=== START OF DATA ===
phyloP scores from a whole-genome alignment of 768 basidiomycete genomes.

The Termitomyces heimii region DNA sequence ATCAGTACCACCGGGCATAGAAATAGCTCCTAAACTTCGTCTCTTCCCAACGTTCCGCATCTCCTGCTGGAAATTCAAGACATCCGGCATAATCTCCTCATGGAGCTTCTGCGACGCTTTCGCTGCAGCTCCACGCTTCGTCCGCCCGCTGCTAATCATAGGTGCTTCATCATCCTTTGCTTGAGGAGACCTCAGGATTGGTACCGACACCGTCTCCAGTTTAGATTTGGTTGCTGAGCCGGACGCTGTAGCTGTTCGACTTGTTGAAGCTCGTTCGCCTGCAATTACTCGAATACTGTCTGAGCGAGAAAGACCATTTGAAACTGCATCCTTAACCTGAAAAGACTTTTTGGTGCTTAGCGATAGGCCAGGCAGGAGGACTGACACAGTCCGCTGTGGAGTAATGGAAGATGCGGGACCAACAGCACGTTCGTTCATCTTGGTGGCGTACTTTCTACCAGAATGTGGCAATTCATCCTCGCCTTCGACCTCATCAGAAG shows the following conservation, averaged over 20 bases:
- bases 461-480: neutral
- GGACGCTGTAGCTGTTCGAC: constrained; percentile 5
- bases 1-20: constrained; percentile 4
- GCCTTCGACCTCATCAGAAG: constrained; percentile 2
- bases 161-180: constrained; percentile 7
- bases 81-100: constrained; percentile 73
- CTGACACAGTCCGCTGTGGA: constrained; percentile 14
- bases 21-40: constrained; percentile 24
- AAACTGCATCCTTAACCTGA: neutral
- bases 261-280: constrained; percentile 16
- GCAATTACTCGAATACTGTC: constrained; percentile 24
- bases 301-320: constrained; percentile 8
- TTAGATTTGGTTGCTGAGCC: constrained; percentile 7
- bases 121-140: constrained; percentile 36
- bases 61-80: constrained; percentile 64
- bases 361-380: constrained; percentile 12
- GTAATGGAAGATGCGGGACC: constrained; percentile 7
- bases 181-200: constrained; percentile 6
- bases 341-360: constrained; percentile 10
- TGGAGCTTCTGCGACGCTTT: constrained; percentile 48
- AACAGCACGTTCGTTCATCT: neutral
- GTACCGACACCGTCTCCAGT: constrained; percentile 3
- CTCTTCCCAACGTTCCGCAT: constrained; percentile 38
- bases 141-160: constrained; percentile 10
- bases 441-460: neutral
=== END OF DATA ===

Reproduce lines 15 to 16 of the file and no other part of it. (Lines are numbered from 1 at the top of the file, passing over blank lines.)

- TTAGATTTGGTTGCTGAGCC: constrained; percentile 7
- bases 121-140: constrained; percentile 36